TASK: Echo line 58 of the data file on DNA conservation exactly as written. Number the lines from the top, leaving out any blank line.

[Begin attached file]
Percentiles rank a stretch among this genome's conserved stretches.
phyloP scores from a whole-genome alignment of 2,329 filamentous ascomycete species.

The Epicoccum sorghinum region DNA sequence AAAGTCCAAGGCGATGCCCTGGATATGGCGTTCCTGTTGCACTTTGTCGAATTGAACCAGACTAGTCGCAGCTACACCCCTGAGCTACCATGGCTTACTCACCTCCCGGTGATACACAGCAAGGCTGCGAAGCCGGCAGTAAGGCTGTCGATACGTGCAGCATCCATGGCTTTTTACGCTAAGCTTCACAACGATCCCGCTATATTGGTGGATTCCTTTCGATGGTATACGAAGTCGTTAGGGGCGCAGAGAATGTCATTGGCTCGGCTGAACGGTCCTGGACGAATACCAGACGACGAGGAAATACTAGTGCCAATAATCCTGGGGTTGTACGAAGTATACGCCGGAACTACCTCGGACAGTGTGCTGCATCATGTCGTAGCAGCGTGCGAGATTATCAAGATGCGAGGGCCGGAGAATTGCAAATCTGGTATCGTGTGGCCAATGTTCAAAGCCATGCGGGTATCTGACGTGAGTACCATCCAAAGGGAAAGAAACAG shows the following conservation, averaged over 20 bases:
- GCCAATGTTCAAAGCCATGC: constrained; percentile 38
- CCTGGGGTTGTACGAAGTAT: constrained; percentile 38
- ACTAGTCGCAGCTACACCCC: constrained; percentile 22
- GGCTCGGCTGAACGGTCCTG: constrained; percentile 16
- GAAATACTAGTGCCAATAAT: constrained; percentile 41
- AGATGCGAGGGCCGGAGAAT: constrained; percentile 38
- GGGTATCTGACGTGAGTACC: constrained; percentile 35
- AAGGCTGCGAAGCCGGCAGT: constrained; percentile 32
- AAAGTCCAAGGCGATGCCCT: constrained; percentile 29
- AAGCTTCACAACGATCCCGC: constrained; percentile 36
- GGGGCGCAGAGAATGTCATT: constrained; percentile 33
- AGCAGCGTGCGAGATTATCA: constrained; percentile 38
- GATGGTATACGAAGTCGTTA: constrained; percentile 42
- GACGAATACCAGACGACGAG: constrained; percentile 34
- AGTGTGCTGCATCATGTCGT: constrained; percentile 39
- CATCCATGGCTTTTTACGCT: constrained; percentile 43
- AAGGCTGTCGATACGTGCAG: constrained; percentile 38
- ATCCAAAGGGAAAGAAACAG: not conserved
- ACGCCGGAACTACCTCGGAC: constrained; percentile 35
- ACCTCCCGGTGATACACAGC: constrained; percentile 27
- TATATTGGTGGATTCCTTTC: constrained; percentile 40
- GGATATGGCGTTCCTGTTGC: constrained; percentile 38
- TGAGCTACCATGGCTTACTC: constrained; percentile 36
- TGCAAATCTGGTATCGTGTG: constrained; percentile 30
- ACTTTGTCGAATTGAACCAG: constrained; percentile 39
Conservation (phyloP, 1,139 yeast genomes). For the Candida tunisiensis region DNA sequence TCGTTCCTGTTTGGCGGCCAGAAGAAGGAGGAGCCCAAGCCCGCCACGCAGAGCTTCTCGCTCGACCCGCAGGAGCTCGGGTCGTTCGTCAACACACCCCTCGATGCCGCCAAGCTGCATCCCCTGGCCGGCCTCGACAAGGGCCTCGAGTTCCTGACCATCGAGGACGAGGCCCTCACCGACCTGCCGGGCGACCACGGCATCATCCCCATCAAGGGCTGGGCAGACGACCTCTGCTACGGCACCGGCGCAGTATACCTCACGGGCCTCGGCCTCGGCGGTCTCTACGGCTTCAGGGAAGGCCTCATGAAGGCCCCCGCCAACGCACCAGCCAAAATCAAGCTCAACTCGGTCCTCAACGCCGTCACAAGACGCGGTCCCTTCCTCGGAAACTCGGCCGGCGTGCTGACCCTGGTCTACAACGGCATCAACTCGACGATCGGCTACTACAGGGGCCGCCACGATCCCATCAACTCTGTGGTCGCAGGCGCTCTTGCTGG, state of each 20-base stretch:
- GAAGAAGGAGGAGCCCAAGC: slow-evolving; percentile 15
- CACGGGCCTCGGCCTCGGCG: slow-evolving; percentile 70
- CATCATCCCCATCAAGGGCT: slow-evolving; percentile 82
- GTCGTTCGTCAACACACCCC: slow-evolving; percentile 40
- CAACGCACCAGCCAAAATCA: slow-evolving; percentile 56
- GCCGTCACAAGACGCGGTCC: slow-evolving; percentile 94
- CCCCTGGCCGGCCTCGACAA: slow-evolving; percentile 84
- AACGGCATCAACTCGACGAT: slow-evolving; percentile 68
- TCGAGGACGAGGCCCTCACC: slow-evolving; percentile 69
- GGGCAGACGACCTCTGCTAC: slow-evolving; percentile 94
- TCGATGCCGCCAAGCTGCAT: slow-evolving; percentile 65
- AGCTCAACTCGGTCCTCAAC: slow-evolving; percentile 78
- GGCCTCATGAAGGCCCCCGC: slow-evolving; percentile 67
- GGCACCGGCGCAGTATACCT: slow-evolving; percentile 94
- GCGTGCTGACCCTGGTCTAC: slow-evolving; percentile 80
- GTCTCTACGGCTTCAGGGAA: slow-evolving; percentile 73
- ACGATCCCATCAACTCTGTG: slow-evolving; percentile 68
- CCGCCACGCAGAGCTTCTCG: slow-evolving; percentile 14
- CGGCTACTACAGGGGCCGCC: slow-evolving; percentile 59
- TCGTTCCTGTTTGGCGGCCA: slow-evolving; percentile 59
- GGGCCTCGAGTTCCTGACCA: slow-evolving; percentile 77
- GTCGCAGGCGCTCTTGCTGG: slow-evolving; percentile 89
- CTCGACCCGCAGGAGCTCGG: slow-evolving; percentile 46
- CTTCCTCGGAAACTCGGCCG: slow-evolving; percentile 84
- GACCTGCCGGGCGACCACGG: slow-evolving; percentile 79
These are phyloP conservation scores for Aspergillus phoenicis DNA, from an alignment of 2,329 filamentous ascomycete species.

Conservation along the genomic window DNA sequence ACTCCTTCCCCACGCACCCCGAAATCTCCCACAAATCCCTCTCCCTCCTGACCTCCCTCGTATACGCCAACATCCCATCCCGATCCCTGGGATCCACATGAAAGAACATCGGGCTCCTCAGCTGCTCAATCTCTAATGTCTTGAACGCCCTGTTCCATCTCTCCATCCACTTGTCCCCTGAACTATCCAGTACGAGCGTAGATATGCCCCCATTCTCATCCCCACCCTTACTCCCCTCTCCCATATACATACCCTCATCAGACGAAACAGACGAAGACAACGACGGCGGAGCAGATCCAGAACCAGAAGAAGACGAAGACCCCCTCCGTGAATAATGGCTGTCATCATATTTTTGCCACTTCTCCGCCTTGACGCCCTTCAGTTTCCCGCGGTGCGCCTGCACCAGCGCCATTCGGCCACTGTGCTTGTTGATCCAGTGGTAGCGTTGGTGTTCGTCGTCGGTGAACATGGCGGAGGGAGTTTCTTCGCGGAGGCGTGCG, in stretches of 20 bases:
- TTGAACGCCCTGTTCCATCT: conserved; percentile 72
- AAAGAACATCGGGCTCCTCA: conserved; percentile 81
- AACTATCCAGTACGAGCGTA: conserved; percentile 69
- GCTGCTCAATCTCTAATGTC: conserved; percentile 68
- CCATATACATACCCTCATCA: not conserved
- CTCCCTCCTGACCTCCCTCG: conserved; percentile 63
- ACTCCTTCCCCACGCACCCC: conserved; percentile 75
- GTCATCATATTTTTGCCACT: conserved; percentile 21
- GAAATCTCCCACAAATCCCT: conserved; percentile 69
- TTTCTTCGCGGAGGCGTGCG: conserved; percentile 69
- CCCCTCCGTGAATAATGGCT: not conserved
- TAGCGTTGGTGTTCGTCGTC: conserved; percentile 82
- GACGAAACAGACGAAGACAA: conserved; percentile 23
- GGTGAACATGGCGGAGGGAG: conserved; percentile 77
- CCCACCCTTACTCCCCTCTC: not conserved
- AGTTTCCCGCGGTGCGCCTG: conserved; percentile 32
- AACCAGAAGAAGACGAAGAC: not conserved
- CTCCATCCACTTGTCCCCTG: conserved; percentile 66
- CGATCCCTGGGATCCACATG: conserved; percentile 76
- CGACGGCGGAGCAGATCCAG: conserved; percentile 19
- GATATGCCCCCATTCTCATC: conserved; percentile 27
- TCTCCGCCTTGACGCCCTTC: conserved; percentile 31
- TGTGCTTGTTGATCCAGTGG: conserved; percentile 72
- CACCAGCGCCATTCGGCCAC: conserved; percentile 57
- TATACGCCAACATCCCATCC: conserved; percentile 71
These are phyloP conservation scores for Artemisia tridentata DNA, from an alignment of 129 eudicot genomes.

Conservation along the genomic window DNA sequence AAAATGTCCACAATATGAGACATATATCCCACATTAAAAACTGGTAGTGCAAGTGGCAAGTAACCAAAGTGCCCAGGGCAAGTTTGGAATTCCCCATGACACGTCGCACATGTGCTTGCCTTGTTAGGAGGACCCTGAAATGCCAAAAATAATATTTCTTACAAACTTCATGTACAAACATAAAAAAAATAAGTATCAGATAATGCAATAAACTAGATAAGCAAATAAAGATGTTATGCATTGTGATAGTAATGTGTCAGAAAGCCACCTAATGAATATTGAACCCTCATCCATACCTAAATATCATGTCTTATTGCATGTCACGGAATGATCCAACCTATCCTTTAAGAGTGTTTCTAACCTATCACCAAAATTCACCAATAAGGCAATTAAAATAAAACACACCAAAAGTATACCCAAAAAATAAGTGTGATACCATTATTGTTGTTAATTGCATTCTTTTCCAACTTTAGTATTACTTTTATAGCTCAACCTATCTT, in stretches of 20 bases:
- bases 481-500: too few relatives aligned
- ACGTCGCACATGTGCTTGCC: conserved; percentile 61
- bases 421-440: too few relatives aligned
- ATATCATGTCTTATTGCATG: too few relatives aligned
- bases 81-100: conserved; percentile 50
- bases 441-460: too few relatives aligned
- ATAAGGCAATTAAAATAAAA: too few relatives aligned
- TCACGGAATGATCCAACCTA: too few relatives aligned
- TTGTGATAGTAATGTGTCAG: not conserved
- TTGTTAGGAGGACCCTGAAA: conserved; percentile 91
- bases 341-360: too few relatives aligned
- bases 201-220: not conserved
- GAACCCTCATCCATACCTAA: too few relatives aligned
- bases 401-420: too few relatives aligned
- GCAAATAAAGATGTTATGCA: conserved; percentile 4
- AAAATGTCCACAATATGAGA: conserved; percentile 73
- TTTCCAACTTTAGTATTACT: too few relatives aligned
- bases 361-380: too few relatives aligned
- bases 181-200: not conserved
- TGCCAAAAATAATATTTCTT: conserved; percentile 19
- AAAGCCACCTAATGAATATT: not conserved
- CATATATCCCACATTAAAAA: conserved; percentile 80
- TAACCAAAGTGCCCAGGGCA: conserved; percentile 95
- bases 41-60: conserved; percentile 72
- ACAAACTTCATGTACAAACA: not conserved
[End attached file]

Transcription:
- AAAGAACATCGGGCTCCTCA: conserved; percentile 81